popular type of seat belt extender

Types of Seat Belt Extenders

There are several types of seat belt extenders, both for vehicles and airplanes. Do you know if you need one? And, if so, what type or size you need?

Depending on your body shape, you may need a seat belt extender for vehicle or airline travel. Standard length seat belts are designed for the traveler who weighs up to about 215 pounds. If you weigh more than 215 pounds or if you carry your weight around your hips and stomach, you are probably a good candidate for a seat belt extender.

Types of Seat Belt Extenders

Choose your seat belt extender based on the type of transportation that you plan to use most often – vehicles vs. airplanes.

Vehicle Seat Belt Extenders

There are two types of extenders designed for vehicles:

  • Extended length of webbing straps – Straps of seat belt webbing with a clasp on each end that you attach to the existing seat belt.
  • Stick-like – An 8-10″ stick-like device that you click into the stationary end of your car’s seat belt bracket.

Your car or truck dealer is an excellent source for vehicle seat belt extenders. They can make sure that the extender you select is designed to fit in your particular car. Some dealers will provide an extender for the driver at no cost. Check with your dealer for the cost and availability of an extender for your car.

Car part dealers and online retailers such as Amazon also offer car seat belt extenders.

Airplane Seat Belt Extenders

Seat belt extenders for airplanes are a length of seat belt webbing with a clasp on each end. You attach the seat belt extender to one side of the existing seat belt. A flight attendant uses a seat belt extender to show passengers how to buckle your seat belt and then provides the extender to passengers.

There are three basic styles of airplane seat belt extenders:

  • Style A – This style has a square metal tongue and fits most of the jets flying domestically and internationally as well as many of the smaller jets and prop planes. This style is used on American, United, US Air, TWA, Northwest, Delta, Continental, Jet Blue, Alaska, British Airways and Air Canada. Consider this style if you want to purchase only one style of extender for your airline travel.
  • Style B – This style also has a square metal tongue but it is uniquely designed to fit most of the smaller and prop planes.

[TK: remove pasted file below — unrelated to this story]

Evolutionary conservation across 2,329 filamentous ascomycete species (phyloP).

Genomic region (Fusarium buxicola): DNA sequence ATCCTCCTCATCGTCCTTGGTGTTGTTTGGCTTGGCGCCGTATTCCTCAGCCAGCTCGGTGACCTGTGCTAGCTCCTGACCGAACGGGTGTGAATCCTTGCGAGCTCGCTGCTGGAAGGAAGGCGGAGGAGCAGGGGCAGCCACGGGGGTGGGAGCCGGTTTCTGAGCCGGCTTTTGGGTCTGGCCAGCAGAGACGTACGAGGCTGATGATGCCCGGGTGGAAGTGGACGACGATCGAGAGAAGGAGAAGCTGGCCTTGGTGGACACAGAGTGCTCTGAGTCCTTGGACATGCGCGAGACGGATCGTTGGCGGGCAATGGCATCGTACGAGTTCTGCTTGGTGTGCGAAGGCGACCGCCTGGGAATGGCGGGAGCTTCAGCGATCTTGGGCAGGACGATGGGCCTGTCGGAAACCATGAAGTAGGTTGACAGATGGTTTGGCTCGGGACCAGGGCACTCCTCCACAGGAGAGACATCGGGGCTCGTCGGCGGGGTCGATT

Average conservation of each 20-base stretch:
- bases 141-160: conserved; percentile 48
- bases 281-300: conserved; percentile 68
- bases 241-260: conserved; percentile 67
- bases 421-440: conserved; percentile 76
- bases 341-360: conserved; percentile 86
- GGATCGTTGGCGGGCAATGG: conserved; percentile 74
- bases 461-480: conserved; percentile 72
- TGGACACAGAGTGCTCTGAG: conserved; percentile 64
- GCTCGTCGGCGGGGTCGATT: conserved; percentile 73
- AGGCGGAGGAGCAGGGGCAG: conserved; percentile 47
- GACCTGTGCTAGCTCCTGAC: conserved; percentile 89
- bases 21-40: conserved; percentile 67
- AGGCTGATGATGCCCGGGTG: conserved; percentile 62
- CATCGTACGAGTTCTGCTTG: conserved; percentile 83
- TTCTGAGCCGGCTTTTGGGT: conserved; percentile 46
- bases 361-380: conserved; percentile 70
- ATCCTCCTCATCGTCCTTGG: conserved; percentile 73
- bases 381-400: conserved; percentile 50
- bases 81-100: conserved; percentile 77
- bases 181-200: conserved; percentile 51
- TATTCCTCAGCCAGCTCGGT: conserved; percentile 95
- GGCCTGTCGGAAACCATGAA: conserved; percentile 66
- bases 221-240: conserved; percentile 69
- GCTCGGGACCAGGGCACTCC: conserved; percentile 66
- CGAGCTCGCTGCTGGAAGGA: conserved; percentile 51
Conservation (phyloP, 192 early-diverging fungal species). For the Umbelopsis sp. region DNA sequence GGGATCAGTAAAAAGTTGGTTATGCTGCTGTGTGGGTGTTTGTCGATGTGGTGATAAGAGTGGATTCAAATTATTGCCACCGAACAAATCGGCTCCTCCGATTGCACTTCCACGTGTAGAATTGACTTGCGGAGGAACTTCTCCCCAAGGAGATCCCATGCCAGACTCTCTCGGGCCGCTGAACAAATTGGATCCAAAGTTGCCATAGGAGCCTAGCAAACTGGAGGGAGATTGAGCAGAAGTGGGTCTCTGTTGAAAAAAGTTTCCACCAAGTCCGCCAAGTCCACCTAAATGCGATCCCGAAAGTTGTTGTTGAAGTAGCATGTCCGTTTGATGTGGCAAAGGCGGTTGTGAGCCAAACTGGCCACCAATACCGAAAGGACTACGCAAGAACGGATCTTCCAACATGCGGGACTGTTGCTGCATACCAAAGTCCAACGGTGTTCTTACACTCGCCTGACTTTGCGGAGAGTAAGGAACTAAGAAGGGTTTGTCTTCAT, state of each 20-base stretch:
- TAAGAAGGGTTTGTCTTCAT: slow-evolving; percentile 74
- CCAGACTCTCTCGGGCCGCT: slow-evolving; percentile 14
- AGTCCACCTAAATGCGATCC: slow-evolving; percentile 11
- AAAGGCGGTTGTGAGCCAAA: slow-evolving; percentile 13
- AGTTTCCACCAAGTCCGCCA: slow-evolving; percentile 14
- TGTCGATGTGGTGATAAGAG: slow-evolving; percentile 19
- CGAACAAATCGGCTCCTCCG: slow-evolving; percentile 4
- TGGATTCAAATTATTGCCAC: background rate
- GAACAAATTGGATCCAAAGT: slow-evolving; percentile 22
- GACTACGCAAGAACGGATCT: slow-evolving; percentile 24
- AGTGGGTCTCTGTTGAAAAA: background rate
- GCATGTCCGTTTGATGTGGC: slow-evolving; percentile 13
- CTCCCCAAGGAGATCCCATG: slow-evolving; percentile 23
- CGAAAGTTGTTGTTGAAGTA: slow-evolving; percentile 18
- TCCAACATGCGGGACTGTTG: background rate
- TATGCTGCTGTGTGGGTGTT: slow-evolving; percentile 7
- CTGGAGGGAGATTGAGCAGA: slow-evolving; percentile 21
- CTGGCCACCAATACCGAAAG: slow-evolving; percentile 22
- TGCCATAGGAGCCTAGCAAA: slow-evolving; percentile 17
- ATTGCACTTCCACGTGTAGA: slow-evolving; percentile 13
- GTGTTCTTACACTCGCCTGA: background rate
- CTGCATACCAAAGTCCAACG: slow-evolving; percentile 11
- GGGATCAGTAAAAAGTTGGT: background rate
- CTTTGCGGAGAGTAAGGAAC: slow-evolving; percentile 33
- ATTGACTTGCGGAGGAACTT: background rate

• Southwest, Qantas and Lufthansa Airlines – These airlines have a unique style of seat belt clasp. Style A or B extenders will not work with the seat belts on the planes of these three airlines. You will need to request a seat belt extender from the flight attendant.

An airline seat belt extender is typically 24-25″ in length. You can adjust the extender to lengthen a few inches or up to the full length of the extender.

There are many online sources for seat belt extenders including Amazon. When selecting your retailer, make sure that the seat belt meets or exceeds federal standards and, in the case of airplane extenders, that they are FAA approved.

aisle inside airplane

5 Steps to Getting a Comfortable Airline Seat

Small seats, limited leg room and planes packed to capacity all can keep you from getting a comfortable airline seat, particularly if you are a plus size passenger.

Planning Leads to a Comfortable Airline Seat

Traveling on an airplane does not have to be uncomfortable. With a little planning, you can meet the challenges of airline travel by following a few time-tested tips:

  1. Select a size-friendly airline – Some airlines are more sensitive to the plus size traveler. Others are just plain rude. GrandStyle has a helpful recap of which airlines treat big people well.
  2. Schedule flights during non-busy times – Weekday evening and overnight flights usually have fewer passengers than an early morning or late afternoon flight. Less passengers increases your chance of having an empty seat next to you — which will certainly give you a more comfortable flight.